The bedroom was dark and she thought it was her occasional lover who slipped into bed.
But the sex felt different. When she turned on the bedroom light, it wasn't her lover but his identical twin.
"Oh my God. Oh my God. Oh my God," she recalled saying as she grabbed her clothes, left the apartment and collapsed in tears on a park bench.
That unsettling end to an autumn party is the subject of a sexual assault case before the Ontario Court of Appeal - in which the usual counterpoint of "he said, she said" is tangled by an odd familial twist.
In hearing the request for a new trial, the appellate court will weigh arguments over whether the woman properly gave her consent or whether her lover's twin duped her. Did the mistaken identity negate her consent?
Many details of the case cannot be reported because there is a publication ban on the woman's identity.
The woman said she was a friend of the brother of the accused - a friendship that included sex. She had moved away from the area but occasionally slept at his flat when she visited.
In the fall of 2006, she dropped by her friend's place while a few people were there for a party. During the evening, she drank three-quarters of a bottle of wine.
She testified that she had never felt at ease around her friend's twin brother. The accused, however, testified that she had flirted with him.
Eventually, the woman felt tired and went to sleep in her friend's bedroom.
The accused, who also had several drinks, said he eventually felt sleepy, too. Because the party was still in progress, his brother directed him to his bedroom.
The accused said the woman initiated the petting and that he asked, "Are you sure?" before they had intercourse.
She said it was the accused who woke her as he began to touch her. She also testified that she called him by his brother's name several times before he penetrated her.
In its factum before the Court of Appeal, the Crown said the accused either acted recklessly or was willfully blind to the consequences of his acts.
He went into his twin's darkened bedroom and, in "a bed she had often shared with his brother," said little as he had sex with a drunk woman, the Crown filing said.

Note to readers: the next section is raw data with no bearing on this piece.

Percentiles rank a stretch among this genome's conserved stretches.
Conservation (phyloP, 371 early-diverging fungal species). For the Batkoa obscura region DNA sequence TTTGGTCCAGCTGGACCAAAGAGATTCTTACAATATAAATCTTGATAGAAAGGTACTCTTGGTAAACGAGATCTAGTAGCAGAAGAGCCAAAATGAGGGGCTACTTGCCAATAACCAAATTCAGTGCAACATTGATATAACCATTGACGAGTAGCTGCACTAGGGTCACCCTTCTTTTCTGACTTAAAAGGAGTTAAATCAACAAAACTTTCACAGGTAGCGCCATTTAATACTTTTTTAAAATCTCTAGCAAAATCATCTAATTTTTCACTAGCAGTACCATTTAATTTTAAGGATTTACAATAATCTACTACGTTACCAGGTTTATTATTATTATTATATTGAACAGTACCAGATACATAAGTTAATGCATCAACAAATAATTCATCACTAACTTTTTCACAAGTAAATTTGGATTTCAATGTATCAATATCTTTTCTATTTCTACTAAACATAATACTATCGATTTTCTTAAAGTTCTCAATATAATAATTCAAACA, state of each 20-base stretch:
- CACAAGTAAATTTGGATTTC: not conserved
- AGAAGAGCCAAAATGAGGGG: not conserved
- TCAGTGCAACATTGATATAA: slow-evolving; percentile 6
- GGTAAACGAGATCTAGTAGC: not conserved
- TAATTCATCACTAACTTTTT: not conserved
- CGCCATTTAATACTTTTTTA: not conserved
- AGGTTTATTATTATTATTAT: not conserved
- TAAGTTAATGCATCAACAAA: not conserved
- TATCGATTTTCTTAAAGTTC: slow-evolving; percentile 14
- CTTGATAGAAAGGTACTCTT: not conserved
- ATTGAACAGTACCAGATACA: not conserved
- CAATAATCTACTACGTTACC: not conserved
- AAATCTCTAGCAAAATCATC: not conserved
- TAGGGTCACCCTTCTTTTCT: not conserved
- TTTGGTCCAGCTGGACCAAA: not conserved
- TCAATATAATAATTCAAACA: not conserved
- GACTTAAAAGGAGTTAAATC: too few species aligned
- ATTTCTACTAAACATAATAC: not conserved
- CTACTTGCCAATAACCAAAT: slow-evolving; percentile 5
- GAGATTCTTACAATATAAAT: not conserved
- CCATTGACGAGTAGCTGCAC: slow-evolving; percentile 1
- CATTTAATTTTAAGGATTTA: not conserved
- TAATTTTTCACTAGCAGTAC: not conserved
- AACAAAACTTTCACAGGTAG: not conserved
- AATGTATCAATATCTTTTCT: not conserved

"Anyone, but especially ... the identical twin of the man the woman in bed is having a sexual relationship with, would be cognizant of the obvious risk of being confused for her intimate partner in this situation. To forge ahead anyway is reckless."
After a trial in 2008, an Ontario Superior Court judge found the man guilty and sentenced him to six months in prison. The accused should have done more to make his identity obvious, the judge said. Instead, the man "chose to play it as close to the line as possible in an attempt to ensure that sex, in fact, would take place," the judge said.
The defence said that the judge placed an unreasonably high onus on the man. The accused was not acting in a fraudulent manner, the defence's factum argued. "He believed that the complainant knew who he was," it said.
The bedroom was dark but some light still came through the partly open door, the defence filing said. The defence also said there were noticeable physical differences between the twins, one being slimmer than the other, for example.
In her testimony, the woman said that "little light bulbs" indeed went off in her head as she felt those differences. One brother also had a certain facial distinction, but the woman said it could only be seen when the lights were on.